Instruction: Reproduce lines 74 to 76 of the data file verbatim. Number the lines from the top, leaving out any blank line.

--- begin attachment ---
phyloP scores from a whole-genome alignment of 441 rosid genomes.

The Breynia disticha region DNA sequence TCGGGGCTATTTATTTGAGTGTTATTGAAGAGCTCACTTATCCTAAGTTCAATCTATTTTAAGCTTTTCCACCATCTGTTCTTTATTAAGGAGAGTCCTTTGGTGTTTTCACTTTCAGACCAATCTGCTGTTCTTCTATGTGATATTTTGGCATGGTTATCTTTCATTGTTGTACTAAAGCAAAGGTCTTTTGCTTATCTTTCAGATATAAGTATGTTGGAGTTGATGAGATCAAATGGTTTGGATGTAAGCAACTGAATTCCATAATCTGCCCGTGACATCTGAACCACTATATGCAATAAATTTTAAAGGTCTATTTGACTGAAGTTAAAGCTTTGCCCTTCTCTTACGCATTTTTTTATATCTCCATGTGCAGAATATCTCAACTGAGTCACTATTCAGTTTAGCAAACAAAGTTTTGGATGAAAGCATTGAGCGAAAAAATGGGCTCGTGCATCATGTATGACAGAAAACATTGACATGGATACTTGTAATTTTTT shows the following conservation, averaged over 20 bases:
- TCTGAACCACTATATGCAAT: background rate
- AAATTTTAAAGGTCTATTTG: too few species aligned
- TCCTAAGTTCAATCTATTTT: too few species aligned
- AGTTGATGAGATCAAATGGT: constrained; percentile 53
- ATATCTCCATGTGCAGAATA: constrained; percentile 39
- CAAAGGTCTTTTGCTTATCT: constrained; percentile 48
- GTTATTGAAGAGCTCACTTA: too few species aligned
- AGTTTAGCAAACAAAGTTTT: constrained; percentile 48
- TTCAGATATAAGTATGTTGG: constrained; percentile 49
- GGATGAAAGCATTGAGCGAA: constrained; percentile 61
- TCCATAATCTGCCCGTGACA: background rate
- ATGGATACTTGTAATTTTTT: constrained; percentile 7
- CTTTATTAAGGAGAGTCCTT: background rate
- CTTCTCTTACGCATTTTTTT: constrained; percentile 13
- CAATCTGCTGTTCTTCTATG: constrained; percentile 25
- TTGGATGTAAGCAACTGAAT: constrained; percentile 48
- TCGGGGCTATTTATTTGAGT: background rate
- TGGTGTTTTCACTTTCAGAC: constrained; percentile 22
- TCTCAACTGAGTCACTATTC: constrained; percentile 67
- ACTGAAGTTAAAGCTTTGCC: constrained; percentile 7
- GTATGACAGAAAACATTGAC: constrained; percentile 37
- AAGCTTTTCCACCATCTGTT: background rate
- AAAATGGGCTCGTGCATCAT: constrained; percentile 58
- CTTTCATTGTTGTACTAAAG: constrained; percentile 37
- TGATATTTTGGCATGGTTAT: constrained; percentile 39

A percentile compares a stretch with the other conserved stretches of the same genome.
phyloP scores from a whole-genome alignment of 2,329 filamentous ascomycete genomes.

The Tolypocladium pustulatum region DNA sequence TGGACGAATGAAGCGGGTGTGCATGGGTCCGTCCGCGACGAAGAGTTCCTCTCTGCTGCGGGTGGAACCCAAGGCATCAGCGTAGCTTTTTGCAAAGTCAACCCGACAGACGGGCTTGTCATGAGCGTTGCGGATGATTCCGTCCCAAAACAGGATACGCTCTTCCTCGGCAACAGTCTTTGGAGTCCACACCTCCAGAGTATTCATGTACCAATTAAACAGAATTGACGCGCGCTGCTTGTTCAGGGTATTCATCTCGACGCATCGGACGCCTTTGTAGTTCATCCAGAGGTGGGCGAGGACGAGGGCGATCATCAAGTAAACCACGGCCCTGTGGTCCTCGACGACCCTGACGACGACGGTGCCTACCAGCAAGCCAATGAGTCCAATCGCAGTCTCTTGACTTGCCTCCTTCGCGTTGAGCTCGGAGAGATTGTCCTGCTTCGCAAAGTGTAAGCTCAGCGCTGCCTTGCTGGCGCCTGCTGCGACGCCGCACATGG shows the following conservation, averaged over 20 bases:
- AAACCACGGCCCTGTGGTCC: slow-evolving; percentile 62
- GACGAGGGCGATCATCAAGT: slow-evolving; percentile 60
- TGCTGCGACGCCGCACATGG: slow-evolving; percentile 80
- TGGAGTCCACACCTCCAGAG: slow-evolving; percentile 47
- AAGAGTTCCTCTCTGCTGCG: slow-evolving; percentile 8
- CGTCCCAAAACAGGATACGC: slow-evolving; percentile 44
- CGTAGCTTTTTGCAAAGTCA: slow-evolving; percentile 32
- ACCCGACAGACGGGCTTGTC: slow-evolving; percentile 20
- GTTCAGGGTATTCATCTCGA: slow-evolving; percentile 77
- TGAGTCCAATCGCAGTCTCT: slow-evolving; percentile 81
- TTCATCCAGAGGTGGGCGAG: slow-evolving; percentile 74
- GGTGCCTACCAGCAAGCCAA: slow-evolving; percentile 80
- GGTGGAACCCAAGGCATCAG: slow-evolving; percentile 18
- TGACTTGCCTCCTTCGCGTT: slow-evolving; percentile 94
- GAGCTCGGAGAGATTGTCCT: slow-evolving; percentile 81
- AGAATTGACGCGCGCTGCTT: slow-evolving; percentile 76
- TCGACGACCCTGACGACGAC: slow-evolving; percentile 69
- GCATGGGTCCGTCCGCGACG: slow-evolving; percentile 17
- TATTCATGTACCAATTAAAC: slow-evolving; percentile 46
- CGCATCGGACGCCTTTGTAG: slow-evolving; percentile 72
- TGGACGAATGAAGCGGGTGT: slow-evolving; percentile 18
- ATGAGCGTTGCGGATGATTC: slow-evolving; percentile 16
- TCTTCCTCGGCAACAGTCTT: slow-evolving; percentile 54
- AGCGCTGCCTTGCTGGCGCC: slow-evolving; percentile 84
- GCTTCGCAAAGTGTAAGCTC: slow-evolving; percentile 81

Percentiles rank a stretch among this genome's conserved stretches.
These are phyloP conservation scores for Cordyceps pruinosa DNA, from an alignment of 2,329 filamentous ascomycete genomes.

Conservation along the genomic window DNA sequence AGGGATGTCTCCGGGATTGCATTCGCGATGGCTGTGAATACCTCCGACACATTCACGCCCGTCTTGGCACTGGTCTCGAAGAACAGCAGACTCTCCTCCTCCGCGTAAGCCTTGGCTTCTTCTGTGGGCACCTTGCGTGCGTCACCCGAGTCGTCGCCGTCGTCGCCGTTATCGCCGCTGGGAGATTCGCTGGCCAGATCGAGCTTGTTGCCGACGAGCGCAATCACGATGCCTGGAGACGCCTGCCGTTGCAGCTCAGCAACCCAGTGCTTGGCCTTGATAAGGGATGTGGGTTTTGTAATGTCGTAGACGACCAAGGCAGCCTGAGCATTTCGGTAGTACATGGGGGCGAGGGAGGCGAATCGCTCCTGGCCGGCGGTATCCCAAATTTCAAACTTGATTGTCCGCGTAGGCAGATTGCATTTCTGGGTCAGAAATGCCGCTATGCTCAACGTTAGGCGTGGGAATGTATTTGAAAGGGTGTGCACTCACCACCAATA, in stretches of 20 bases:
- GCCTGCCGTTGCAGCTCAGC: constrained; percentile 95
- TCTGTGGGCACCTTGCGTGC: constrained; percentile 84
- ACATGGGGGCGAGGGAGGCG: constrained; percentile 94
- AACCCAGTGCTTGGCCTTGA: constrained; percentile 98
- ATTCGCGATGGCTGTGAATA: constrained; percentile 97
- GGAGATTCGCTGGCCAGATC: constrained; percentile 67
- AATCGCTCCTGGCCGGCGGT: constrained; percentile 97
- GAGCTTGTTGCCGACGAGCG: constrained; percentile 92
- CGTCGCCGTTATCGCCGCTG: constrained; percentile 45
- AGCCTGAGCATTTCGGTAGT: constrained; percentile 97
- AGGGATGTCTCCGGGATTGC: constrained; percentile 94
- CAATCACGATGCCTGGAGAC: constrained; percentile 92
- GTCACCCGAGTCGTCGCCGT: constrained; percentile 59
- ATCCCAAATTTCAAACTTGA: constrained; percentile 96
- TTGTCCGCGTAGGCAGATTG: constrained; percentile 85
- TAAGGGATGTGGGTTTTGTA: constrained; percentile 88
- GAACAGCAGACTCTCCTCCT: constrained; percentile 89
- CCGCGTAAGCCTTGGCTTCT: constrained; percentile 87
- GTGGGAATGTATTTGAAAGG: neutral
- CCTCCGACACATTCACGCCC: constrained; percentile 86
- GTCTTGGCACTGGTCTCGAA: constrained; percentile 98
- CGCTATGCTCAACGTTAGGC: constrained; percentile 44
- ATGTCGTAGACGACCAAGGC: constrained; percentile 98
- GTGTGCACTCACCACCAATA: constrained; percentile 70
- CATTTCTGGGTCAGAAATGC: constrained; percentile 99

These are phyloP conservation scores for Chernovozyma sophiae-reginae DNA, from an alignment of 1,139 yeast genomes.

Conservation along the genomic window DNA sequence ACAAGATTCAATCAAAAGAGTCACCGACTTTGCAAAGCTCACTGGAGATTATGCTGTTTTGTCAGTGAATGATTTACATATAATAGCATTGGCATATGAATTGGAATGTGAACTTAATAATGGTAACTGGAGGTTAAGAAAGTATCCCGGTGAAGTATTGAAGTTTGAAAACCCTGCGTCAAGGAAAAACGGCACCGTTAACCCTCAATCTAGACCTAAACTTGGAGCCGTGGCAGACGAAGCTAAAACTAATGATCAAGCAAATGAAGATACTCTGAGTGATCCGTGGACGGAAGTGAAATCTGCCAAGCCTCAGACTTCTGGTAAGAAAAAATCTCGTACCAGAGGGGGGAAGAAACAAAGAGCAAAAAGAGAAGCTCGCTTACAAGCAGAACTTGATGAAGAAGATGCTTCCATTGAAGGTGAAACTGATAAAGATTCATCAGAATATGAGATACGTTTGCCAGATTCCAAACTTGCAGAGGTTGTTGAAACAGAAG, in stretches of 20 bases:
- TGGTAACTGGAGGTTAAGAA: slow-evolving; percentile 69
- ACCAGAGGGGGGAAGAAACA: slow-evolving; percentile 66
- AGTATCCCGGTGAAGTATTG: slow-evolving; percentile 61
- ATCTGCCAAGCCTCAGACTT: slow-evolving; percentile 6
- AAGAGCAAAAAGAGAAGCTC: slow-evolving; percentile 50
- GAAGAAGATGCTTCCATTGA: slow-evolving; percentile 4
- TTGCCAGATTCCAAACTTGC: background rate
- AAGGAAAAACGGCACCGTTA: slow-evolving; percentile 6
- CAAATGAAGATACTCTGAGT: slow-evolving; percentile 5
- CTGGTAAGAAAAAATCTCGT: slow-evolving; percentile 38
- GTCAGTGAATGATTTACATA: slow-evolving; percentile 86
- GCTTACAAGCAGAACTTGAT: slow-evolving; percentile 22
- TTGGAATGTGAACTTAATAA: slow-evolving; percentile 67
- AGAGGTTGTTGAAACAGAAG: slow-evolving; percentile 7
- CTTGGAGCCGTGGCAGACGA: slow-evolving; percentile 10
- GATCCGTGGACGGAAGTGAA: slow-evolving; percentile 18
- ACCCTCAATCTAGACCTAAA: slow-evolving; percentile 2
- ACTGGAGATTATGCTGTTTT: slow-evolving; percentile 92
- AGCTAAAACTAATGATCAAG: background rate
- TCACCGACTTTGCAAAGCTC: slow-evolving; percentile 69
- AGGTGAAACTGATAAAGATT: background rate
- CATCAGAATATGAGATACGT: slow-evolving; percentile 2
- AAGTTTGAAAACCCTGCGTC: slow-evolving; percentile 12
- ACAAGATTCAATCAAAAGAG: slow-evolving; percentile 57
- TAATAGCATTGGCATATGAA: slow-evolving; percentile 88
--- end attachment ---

- TAAGGGATGTGGGTTTTGTA: constrained; percentile 88
- GAACAGCAGACTCTCCTCCT: constrained; percentile 89
- CCGCGTAAGCCTTGGCTTCT: constrained; percentile 87